Pregnancy Disability Leave

Thomas M. Lee
Pregnancy Disability Leave

The Fair Employment and Housing Act (FEHA), enforced by the California Department of Fair Employment and Housing (DFEH), contains provisions guaranteeing leave for employees disabled by pregnancy, childbirth, or a related medical condition (Pregnancy Disability Leave or PDL).

All employers must provide information about PDL to their employees and post information about pregnancy leave rights in a conspicuous place where employees tend to gather. A poster that meets this requirement is available on DFEH’s “Posters, Brochures and Fact Sheets” webpage ( Employers who provide employee handbooks must include information about PDL in the handbook.

Leave Requirements

  • An employee disabled by pregnancy, childbirth, or a related medical condition is entitled to up to four months of disability leave per pregnancy. If the employer provides more than four months of leave for other types of temporary disabilities, the same leave must be made available to employees who are disabled due to pregnancy, childbirth, or a related medical condition.
  • Leave can be taken before and after birth during any period of time the employee is physically unable to work because of pregnancy or a pregnancy-related condition. All leave taken in connection with a specific pregnancy counts toward computing the four-month period.
  • PDL is available when an employee is actually disabled. This includes time off needed for prenatal or postnatal care, severe morning sickness, doctor-ordered bed rest, childbirth, recovery from childbirth, loss or end of pregnancy, or any other related medical condition.
  • PDL may be modified as an employee’s changing medical condition dictates.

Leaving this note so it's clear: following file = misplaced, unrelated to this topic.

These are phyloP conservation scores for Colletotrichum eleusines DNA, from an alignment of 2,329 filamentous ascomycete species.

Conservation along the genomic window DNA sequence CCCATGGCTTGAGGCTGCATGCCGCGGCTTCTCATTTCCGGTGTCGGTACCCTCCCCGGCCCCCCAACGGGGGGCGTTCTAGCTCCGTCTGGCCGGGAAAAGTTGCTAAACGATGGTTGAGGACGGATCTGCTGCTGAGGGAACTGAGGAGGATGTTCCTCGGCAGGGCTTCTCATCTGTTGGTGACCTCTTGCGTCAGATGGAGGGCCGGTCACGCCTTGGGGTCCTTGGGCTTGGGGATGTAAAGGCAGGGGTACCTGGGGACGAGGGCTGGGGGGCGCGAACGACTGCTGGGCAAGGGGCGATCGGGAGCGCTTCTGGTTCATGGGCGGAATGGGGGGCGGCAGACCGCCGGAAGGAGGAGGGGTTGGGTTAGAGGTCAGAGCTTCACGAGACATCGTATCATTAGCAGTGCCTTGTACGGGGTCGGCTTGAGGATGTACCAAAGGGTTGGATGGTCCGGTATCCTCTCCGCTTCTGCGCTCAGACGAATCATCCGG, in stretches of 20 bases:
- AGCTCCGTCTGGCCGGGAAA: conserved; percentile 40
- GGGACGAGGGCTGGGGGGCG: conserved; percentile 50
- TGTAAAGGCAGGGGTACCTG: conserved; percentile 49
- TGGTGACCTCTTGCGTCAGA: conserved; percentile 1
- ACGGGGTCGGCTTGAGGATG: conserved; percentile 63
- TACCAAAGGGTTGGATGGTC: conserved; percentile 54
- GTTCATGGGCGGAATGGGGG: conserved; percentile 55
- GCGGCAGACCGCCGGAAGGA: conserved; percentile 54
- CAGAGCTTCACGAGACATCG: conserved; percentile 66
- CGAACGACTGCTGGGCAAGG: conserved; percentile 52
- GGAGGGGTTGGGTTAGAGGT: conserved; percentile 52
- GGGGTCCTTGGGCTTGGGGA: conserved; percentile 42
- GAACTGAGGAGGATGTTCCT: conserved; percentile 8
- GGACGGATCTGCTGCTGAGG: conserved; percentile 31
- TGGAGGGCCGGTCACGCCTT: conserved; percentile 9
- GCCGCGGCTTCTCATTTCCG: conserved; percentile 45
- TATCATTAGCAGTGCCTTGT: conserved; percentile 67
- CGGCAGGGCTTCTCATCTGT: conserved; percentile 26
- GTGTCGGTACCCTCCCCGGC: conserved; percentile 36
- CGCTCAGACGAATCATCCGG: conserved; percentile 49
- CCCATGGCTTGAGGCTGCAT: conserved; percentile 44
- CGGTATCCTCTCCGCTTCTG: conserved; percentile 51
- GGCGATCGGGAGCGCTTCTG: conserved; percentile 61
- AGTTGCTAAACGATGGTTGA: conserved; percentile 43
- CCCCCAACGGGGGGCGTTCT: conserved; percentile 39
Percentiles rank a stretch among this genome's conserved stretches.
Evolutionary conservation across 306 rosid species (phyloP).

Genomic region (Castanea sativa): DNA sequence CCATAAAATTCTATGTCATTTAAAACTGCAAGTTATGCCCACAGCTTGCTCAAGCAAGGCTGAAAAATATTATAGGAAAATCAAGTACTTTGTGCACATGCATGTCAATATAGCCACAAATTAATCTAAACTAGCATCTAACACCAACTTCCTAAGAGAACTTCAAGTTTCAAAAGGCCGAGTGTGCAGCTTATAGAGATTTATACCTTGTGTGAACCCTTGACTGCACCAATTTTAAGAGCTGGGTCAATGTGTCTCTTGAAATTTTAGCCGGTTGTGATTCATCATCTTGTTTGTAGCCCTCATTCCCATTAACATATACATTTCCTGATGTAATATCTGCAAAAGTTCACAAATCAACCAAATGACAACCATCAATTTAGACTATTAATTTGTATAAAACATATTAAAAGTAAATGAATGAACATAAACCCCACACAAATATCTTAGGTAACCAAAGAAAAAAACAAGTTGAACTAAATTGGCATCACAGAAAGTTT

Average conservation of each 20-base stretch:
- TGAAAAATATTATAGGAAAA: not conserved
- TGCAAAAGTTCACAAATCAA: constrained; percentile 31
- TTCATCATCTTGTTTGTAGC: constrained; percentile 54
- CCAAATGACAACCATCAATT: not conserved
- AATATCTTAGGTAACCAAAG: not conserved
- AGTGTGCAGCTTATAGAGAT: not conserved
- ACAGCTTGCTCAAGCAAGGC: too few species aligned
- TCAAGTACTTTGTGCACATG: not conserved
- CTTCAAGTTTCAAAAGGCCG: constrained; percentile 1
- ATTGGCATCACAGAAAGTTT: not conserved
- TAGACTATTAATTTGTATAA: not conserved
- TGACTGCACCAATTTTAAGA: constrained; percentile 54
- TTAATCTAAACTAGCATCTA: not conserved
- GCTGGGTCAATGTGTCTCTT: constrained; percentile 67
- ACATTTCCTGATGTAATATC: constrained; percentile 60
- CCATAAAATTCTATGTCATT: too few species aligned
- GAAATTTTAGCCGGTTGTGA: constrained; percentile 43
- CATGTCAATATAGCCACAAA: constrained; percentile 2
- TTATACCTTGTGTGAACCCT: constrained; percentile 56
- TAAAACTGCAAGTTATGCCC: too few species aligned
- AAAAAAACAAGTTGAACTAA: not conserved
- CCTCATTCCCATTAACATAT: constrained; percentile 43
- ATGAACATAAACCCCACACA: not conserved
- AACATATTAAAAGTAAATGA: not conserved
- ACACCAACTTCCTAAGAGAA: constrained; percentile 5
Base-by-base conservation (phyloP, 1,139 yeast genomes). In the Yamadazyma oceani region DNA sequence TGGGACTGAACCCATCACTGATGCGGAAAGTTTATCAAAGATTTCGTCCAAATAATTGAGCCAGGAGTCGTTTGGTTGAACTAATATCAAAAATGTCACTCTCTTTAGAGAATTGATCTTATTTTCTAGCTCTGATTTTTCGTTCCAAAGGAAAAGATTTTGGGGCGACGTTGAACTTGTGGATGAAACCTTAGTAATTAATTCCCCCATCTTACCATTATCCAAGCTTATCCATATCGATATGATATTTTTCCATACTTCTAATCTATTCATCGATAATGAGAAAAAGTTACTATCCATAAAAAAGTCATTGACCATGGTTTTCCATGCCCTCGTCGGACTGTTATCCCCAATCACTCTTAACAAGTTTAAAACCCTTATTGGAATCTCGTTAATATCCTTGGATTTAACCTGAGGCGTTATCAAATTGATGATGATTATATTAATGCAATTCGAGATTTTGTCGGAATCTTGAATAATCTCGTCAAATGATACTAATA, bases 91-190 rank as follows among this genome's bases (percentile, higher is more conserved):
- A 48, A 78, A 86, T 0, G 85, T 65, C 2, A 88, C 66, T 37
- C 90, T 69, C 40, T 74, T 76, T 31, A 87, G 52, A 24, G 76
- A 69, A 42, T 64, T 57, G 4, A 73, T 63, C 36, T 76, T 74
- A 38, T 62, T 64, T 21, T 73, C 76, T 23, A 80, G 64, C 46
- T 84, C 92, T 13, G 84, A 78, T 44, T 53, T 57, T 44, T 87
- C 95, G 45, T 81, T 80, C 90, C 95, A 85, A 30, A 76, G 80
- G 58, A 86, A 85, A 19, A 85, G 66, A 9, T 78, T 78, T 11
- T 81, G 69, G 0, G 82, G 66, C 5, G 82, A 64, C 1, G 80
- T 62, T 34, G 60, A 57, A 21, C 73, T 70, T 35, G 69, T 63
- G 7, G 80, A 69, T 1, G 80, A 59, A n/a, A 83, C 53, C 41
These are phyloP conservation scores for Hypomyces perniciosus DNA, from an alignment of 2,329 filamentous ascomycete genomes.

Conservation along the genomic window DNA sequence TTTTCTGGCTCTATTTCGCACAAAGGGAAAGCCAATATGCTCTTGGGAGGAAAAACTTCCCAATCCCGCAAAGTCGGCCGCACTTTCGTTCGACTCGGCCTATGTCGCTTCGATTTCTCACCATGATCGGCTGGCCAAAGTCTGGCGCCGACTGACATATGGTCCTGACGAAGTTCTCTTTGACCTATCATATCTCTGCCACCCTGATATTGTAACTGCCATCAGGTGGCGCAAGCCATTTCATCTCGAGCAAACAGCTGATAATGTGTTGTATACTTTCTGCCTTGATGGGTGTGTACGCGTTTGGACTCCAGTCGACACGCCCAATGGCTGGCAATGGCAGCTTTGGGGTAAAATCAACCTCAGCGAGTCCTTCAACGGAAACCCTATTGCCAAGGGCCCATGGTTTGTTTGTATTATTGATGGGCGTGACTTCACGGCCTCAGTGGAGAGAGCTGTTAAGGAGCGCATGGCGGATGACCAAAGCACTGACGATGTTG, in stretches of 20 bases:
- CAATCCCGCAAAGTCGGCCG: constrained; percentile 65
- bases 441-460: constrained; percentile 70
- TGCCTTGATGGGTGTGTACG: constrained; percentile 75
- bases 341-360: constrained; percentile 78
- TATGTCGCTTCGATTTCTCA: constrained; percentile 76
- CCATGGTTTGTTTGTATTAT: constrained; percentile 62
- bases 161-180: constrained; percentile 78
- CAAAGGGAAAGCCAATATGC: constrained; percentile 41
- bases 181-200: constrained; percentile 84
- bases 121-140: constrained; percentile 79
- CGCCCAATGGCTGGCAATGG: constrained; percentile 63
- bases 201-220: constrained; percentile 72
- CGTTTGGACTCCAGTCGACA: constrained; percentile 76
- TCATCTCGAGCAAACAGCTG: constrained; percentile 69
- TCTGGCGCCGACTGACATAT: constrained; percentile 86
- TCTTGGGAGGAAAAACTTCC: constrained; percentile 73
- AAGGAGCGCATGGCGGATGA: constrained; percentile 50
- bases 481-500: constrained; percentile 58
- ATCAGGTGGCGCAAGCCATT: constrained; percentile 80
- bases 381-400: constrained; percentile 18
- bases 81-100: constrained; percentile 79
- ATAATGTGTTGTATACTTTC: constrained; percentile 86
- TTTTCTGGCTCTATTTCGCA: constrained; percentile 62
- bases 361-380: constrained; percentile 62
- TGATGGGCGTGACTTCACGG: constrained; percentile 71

• PDL applies to all employers with five or more fullor part-time employees. Other than havIf 30 days’ advance notice is not possible due to a change in circumstances or a medical emergency, notice must be given as soon as a qualifying pregnancy-related disability, there are no tenure, hours, other eligibility requirements, and full- and part-time employees are treated the same.

Employee’s Obligations

  • If possible, an employee must provide their employer with at least 30 days’ advance notice of the date for which the pregnancy disability leave is sought and the estimated duration of the leave.
  • If 30 days’ advance notice is not possible due to a change in circumstances or a medical emergency, notice must be given as soon as practicable.
  • The employer may require written certification from the health-care provider of the employee seeking PDL stating the reasons for the leave and the probable duration of the condition. However, the health-care provider may not disclose the underlying diagnosis without the consent of the patient.

Salary and Benefits During PDL

  • An employer may require an employee to use accrued sick leave during any unpaid portion of their pregnancy disability leave. The employee may also choose to use vacation leave or other accrued paid leave to receive compensation for which the employee is eligible, but an employer may not require an employee to use vacation leave or other accrued time off during PDL.
  • Your employer must pay for the continuation of your group health benefits if your employer normally pays for those benefits.
  • An employee who is disabled by pregnancy may qualify for State Disability Insurance wage replacement while the employee is unable to work. In a normal pregnancy, a worker will typically be disabled 4 weeks before the expected due date and 6 weeks after for a vaginal birth or 8 weeks after for a cesarean section. For more information, visit: FAQ_DI_Pregnancy.htm.

Return Rights

  • It is illegal for an employer to fire an employee because that employee is pregnant or taking pregnancy disability leave. Employers are required by law to reinstate an employee returning from PDL to the same position the employee had before taking leave, and an employee may request this guarantee in writing. In some situations, an employee may be reinstated to a position that is comparable (same tasks, skills, benefits, and pay) to the job they had before taking PDL.